My brother-in-law Steve brought pecan pie to Thanksgiving one year, and just like that, my family didn’t ask me to bake pie anymore.
We just want Steve’s pie, Mom.
And so last year when the pandemic Thanksgiving list didn’t include Steve and there were only four of us, we scaled the menu back to the bare essentials — turkey, dressing, gravy and Steve’s pie.
Steve McDonough is a retired Chattanooga pharmacist who transitioned from not baking at all to baking pecan pies every Thanksgiving, Christmas and Easter. Now he's known across the country for them!
A generous soul, he bakes enough for second helpings. What’s not eaten at the holiday table goes home with people.
Now, Steve is humble and will say his pies are a cinch to crank out because the recipe is foolproof, but I can’t help wonder if it’s not the precision of the pharmacist that got the recipe where it is today. His exactitude, making sure the pecans are new crop and grown in Georgia and the halves right side up before baking because they look better that way, that the butter is salted, and the corn syrup is dark — these could be strong arguments for why his pie is extraordinary.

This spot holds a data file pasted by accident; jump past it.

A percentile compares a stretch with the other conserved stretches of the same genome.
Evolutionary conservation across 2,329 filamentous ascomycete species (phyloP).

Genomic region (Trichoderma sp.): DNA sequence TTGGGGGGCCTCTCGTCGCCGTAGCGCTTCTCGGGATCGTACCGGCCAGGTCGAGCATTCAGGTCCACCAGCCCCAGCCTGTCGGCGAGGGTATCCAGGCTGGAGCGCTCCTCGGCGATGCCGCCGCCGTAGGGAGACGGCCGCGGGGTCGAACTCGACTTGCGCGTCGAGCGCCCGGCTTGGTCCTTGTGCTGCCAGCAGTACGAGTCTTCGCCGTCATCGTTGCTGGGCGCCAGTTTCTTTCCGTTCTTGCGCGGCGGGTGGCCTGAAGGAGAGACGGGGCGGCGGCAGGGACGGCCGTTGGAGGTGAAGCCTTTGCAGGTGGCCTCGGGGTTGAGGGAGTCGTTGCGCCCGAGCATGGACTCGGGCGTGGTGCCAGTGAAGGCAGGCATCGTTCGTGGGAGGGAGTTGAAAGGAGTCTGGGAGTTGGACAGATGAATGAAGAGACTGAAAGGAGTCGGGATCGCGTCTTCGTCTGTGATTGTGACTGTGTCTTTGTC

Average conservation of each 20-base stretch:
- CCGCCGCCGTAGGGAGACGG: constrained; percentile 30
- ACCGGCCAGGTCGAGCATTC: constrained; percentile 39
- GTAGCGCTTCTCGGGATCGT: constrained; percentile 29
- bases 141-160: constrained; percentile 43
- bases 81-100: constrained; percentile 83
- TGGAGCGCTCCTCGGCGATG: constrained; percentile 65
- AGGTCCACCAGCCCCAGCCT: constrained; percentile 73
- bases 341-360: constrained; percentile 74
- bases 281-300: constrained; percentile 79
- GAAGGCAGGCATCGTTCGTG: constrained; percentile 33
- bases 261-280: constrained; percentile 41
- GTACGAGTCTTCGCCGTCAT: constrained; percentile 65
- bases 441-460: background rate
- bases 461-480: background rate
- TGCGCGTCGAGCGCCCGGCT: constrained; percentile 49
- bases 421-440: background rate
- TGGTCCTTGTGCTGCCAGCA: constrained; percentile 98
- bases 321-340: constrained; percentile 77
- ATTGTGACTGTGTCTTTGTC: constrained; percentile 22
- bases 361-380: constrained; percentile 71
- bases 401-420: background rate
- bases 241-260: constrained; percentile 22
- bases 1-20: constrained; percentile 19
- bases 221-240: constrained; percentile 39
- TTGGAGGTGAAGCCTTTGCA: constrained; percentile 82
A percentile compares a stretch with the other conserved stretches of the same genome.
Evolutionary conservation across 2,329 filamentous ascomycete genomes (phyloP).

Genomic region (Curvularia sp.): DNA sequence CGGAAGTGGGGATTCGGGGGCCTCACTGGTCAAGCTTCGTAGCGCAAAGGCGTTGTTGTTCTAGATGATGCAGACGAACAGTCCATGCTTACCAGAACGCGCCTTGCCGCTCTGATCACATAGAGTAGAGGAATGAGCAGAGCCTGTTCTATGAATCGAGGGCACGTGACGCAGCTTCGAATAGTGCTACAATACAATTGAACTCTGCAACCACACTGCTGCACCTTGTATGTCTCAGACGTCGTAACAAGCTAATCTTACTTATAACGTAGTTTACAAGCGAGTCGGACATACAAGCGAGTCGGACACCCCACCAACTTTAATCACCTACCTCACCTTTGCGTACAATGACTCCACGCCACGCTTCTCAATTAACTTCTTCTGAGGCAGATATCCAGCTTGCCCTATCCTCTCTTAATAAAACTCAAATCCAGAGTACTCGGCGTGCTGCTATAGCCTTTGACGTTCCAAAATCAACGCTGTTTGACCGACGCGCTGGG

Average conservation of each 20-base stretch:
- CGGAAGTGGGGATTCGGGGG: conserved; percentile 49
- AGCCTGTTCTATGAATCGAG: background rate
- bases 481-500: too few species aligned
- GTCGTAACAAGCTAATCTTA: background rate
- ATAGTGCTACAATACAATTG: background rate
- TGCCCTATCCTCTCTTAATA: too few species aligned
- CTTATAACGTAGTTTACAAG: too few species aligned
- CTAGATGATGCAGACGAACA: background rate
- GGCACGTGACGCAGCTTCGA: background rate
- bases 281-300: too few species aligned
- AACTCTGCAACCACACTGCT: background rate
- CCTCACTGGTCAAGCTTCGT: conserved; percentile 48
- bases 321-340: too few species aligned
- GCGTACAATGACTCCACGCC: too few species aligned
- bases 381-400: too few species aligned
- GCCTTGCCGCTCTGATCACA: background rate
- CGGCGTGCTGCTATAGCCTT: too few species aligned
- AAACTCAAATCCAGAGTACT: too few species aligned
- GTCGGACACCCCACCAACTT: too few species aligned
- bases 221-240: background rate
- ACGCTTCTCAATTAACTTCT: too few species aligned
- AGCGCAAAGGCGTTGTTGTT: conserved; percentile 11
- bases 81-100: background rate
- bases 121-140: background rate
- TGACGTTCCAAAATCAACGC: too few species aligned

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Steve and Ann's pecan pie
Steve’s recipe originally called for 45 minutes baking, but he's more partial to 30 to 35 minutes. It should depend on your oven.
1 cup sugar
1/2 cup Karo syrup (blue label)
1/4 cup melted butter
3 eggs, well-beaten
1 cup shelled pecans
1/8 teaspoon salt
1 teaspoon vanilla
9-inch unbaked pie shell
Combine everything except beaten eggs and pecans. Add them after the syrup mixture is well combined. Mix well.
Pour everything into the shell. Moisten the edges of the crust and then cover the crust edges with foil to prevent burning. Bake at 350 degrees. Check at 30 minutes for doneness. Bake for up to 45 minutes.
This article originally appeared on Southern Kitchen: Holiday dessert: This pecan pie recipe is simply magic